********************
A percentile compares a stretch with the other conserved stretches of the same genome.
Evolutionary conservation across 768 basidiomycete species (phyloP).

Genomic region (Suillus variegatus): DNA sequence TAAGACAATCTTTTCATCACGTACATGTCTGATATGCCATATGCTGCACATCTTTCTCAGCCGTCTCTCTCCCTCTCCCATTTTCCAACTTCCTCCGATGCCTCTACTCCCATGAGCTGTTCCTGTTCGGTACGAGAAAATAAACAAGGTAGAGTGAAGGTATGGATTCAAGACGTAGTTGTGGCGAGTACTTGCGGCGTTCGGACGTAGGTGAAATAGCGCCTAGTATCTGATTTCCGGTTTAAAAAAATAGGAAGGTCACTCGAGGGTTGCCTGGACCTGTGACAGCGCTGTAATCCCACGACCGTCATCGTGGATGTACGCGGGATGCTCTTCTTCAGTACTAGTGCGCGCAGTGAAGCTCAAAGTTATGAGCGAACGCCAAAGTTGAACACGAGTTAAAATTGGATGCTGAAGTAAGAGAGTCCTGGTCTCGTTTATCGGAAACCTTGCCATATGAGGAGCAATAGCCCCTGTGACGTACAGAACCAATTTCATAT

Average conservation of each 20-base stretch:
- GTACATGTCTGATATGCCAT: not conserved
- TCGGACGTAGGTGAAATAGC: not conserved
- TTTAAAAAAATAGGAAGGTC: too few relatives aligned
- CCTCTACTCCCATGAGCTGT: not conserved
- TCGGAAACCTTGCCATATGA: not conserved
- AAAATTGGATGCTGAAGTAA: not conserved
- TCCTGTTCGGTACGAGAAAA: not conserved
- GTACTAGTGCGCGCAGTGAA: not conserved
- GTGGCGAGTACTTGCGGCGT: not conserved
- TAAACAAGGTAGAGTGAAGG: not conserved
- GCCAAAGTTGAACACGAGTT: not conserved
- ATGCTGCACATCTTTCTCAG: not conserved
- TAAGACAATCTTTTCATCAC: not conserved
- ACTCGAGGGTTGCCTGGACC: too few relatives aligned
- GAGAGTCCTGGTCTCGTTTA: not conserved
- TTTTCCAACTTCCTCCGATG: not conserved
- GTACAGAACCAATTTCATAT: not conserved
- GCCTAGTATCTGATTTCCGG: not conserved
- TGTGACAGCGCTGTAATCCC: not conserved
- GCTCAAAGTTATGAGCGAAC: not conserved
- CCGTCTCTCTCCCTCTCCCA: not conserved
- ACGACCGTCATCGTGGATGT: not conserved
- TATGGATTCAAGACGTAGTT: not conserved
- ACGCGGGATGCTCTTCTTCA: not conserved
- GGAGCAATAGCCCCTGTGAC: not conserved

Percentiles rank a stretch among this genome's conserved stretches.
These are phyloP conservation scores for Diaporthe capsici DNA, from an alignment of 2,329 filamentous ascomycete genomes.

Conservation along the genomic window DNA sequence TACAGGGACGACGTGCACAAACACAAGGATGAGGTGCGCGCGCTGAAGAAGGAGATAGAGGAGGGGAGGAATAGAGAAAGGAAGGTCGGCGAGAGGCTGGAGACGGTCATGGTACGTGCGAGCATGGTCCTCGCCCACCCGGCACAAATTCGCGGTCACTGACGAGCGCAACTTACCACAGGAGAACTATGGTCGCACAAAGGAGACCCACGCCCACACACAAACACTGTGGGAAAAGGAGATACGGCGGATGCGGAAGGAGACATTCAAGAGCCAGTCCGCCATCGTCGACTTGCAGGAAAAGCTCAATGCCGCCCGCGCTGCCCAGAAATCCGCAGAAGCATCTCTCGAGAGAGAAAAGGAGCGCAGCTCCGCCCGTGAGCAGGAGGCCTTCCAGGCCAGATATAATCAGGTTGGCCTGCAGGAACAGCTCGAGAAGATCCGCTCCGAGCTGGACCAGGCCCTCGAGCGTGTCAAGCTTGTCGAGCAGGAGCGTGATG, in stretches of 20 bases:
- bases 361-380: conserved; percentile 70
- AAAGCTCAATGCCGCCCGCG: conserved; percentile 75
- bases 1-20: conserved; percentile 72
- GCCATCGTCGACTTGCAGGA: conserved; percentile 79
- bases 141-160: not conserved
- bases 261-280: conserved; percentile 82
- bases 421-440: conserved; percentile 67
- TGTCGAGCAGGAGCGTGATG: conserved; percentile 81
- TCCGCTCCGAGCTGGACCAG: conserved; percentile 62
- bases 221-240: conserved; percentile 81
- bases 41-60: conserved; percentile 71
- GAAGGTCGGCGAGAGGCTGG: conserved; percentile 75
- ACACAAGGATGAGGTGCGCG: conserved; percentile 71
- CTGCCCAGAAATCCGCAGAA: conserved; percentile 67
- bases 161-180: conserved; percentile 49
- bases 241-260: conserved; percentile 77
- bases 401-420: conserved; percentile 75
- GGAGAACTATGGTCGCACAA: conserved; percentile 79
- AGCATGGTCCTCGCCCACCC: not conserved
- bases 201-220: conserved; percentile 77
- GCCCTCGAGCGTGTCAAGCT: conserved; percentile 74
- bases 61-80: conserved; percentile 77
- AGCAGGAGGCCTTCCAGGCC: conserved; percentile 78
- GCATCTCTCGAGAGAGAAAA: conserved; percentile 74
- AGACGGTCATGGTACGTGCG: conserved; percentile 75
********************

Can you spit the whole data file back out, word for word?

A percentile compares a stretch with the other conserved stretches of the same genome.
Evolutionary conservation across 768 basidiomycete species (phyloP).

Genomic region (Suillus variegatus): DNA sequence TAAGACAATCTTTTCATCACGTACATGTCTGATATGCCATATGCTGCACATCTTTCTCAGCCGTCTCTCTCCCTCTCCCATTTTCCAACTTCCTCCGATGCCTCTACTCCCATGAGCTGTTCCTGTTCGGTACGAGAAAATAAACAAGGTAGAGTGAAGGTATGGATTCAAGACGTAGTTGTGGCGAGTACTTGCGGCGTTCGGACGTAGGTGAAATAGCGCCTAGTATCTGATTTCCGGTTTAAAAAAATAGGAAGGTCACTCGAGGGTTGCCTGGACCTGTGACAGCGCTGTAATCCCACGACCGTCATCGTGGATGTACGCGGGATGCTCTTCTTCAGTACTAGTGCGCGCAGTGAAGCTCAAAGTTATGAGCGAACGCCAAAGTTGAACACGAGTTAAAATTGGATGCTGAAGTAAGAGAGTCCTGGTCTCGTTTATCGGAAACCTTGCCATATGAGGAGCAATAGCCCCTGTGACGTACAGAACCAATTTCATAT

Average conservation of each 20-base stretch:
- GTACATGTCTGATATGCCAT: not conserved
- TCGGACGTAGGTGAAATAGC: not conserved
- TTTAAAAAAATAGGAAGGTC: too few relatives aligned
- CCTCTACTCCCATGAGCTGT: not conserved
- TCGGAAACCTTGCCATATGA: not conserved
- AAAATTGGATGCTGAAGTAA: not conserved
- TCCTGTTCGGTACGAGAAAA: not conserved
- GTACTAGTGCGCGCAGTGAA: not conserved
- GTGGCGAGTACTTGCGGCGT: not conserved
- TAAACAAGGTAGAGTGAAGG: not conserved
- GCCAAAGTTGAACACGAGTT: not conserved
- ATGCTGCACATCTTTCTCAG: not conserved
- TAAGACAATCTTTTCATCAC: not conserved
- ACTCGAGGGTTGCCTGGACC: too few relatives aligned
- GAGAGTCCTGGTCTCGTTTA: not conserved
- TTTTCCAACTTCCTCCGATG: not conserved
- GTACAGAACCAATTTCATAT: not conserved
- GCCTAGTATCTGATTTCCGG: not conserved
- TGTGACAGCGCTGTAATCCC: not conserved
- GCTCAAAGTTATGAGCGAAC: not conserved
- CCGTCTCTCTCCCTCTCCCA: not conserved
- ACGACCGTCATCGTGGATGT: not conserved
- TATGGATTCAAGACGTAGTT: not conserved
- ACGCGGGATGCTCTTCTTCA: not conserved
- GGAGCAATAGCCCCTGTGAC: not conserved

Percentiles rank a stretch among this genome's conserved stretches.
These are phyloP conservation scores for Diaporthe capsici DNA, from an alignment of 2,329 filamentous ascomycete genomes.

Conservation along the genomic window DNA sequence TACAGGGACGACGTGCACAAACACAAGGATGAGGTGCGCGCGCTGAAGAAGGAGATAGAGGAGGGGAGGAATAGAGAAAGGAAGGTCGGCGAGAGGCTGGAGACGGTCATGGTACGTGCGAGCATGGTCCTCGCCCACCCGGCACAAATTCGCGGTCACTGACGAGCGCAACTTACCACAGGAGAACTATGGTCGCACAAAGGAGACCCACGCCCACACACAAACACTGTGGGAAAAGGAGATACGGCGGATGCGGAAGGAGACATTCAAGAGCCAGTCCGCCATCGTCGACTTGCAGGAAAAGCTCAATGCCGCCCGCGCTGCCCAGAAATCCGCAGAAGCATCTCTCGAGAGAGAAAAGGAGCGCAGCTCCGCCCGTGAGCAGGAGGCCTTCCAGGCCAGATATAATCAGGTTGGCCTGCAGGAACAGCTCGAGAAGATCCGCTCCGAGCTGGACCAGGCCCTCGAGCGTGTCAAGCTTGTCGAGCAGGAGCGTGATG, in stretches of 20 bases:
- bases 361-380: conserved; percentile 70
- AAAGCTCAATGCCGCCCGCG: conserved; percentile 75
- bases 1-20: conserved; percentile 72
- GCCATCGTCGACTTGCAGGA: conserved; percentile 79
- bases 141-160: not conserved
- bases 261-280: conserved; percentile 82
- bases 421-440: conserved; percentile 67
- TGTCGAGCAGGAGCGTGATG: conserved; percentile 81
- TCCGCTCCGAGCTGGACCAG: conserved; percentile 62
- bases 221-240: conserved; percentile 81
- bases 41-60: conserved; percentile 71
- GAAGGTCGGCGAGAGGCTGG: conserved; percentile 75
- ACACAAGGATGAGGTGCGCG: conserved; percentile 71
- CTGCCCAGAAATCCGCAGAA: conserved; percentile 67
- bases 161-180: conserved; percentile 49
- bases 241-260: conserved; percentile 77
- bases 401-420: conserved; percentile 75
- GGAGAACTATGGTCGCACAA: conserved; percentile 79
- AGCATGGTCCTCGCCCACCC: not conserved
- bases 201-220: conserved; percentile 77
- GCCCTCGAGCGTGTCAAGCT: conserved; percentile 74
- bases 61-80: conserved; percentile 77
- AGCAGGAGGCCTTCCAGGCC: conserved; percentile 78
- GCATCTCTCGAGAGAGAAAA: conserved; percentile 74
- AGACGGTCATGGTACGTGCG: conserved; percentile 75